Frugé spends semester as page on Capitol Hill

Frugé spends semester as page on Capitol Hill

Winnie Wilson, editor-in-chief

Oxford High School junior Charlie Frugé has spent the past six months serving as a page for Mississippi Senator Roger Wicker in Washington, D.C.. Student pages are appointed and sponsored by a senator, and their duties consist primarily of the delivery of correspondence and legislative material within the Congressional complex on Capitol Hill. The U.S. Senate Page Program allows students a unique opportunity to learn about Congress while continuing with coursework. Frugé went through a rigorous process in order to be appointed as a senate page. The selection process is very competitive due to a large number of applicants for around thirty page positions.

“Senator Wicker gets a lot of applications for pages. I had to submit a transcript, three letters of recommendation, and write two short essays for Senator Wicker. I never had to interview but I had a lot of communication with Senator Wicker’s deputy chief of staff and she was great through the whole process,” Frugé said.

The program stresses education and continued learning, as following classes at the Senate Page School, which extend until 9:45 a.m. or one hour prior to the commencement of the Senate, pages report for duty to their respective cloak-rooms and work until 4:00 p.m. or until the Senate adjourns for the day. Frugé embraced the rigorous schedule, as once his daily routine became customary it was much more manageable.

“Pages typically have pretty grueling schedules. Pages usu- ally wake up at 5a.m. and are downstairs in coat and tie at 5:30. School starts at 6:15am and depending on when the senate is in session we could have 35 minute classes or 50 minute classes. We usually have an hour of homework per class so a typical day I would usually have 3-4 hours of homework. We go to work around 9am and work in the chamber until either 6pm if you are the early shift or until the senate adjourns if you are the late shift,” Frugé said.

Frugé was able to experience behind the scenes events that took place within the Senate, as he never knew what each day’s events would present.

“The most surprising thing about being a page was watching how the senators interact when they aren’t on camera. In the chamber, pictures and videos aren’t allowed. The only video is from the CSPAN recording studio so senators can really say whatever they want and they aren’t quoted by news outlets,” Frugé said. “Pages get the front row seat to be on the floor and they get to hear the senators’ conversations and the most surprising part is to find that all senators don’t hate each other and are really friends and ask about each other’s families daily.”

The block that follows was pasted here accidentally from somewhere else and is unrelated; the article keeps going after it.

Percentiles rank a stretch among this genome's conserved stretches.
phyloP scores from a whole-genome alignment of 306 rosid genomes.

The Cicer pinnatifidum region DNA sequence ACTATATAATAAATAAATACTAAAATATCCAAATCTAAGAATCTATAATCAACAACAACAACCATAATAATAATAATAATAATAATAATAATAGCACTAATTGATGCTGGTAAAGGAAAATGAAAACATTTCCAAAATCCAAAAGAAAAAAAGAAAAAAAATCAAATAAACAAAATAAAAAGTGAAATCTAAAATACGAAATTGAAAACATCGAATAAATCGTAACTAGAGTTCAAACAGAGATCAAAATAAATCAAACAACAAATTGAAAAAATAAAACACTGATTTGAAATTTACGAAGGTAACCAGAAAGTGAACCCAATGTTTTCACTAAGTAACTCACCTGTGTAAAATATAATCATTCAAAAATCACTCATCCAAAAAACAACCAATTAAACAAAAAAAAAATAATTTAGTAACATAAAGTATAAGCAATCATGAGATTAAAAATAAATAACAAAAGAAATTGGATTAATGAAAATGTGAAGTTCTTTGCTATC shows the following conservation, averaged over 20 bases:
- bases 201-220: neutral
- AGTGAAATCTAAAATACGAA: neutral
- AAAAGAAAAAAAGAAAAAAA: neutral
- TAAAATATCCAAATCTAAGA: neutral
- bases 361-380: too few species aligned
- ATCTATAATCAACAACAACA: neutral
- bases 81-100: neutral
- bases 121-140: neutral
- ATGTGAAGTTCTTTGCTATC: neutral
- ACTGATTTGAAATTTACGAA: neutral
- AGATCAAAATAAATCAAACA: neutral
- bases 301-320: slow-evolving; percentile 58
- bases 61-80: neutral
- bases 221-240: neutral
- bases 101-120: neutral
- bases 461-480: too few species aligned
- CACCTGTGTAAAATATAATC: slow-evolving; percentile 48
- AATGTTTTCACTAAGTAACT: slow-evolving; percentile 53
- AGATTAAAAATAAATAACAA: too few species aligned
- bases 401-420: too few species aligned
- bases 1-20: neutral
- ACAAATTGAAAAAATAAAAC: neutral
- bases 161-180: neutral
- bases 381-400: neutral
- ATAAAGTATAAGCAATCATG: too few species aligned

Moments throughout the program presented Frugé with surprise and excitement as he was presented with once in a lifetime opportunities.

“My favorite part of the experience was definitely serving at the Republican leadership election. It was a really cool experience to be around the senators at such a crucial time in our party. I thought it was really cool to be able to go into a chamber when there were only 50 other senators to be able to go where the press wasn’t allowed. It was also really cool to have the pictures from that and be in the newspapers,” Frugé said.

Whether walking around D.C. or hanging around the Senate in between sessions, Frugé’s exposure to public officials was never ending.

“It was a daily occurrence to have a senator interrupt you while you were doing your homework in the back lobby of the senate,” Frugé said. “We had a lot of informal conversations with senators and then Senator Wicker was great. He had a few meetings with me to give me some sort of counsel on college choices or anything about paging.”

While the typical weekly schedule was intense, the pages were still given opportunities to explore D.C. and have fun outside of the programmed time.

“We were allowed to check out. We had a whole process where they would give us safety cells which were cell phones that were disabled and could only call the police and our residence hall staff,” Frugé said. “We would go all around D.C. finding cool restaurants and would go ice skating a lot really just exploring D.C. and the different cultures that the city had to offer.”

Frugé was one of twenty-six pages within the program, and he had the opportunity to get to know students from all over the country.

“The page program gave me a chance to have a very diverse group of friends. My roommates were from Oklahoma, Colorado, Connecticut, and New York. There were only 26 pages and we spent every hour of every day together,” Frugé said. “I learned about their states and their lives at home. I’m very thankful for the lifelong friendships that I made at the page program.”

Part of Frugé’s interest in this program stemmed from his life aspiration to one day be a public figure along with his interest in public policy.

“The program really solidified my interest in law and public policy,” Frugé said. “I’m really figuring out how I get back to Washington, D.C. or to Jackson and see how I can interact and be of service.”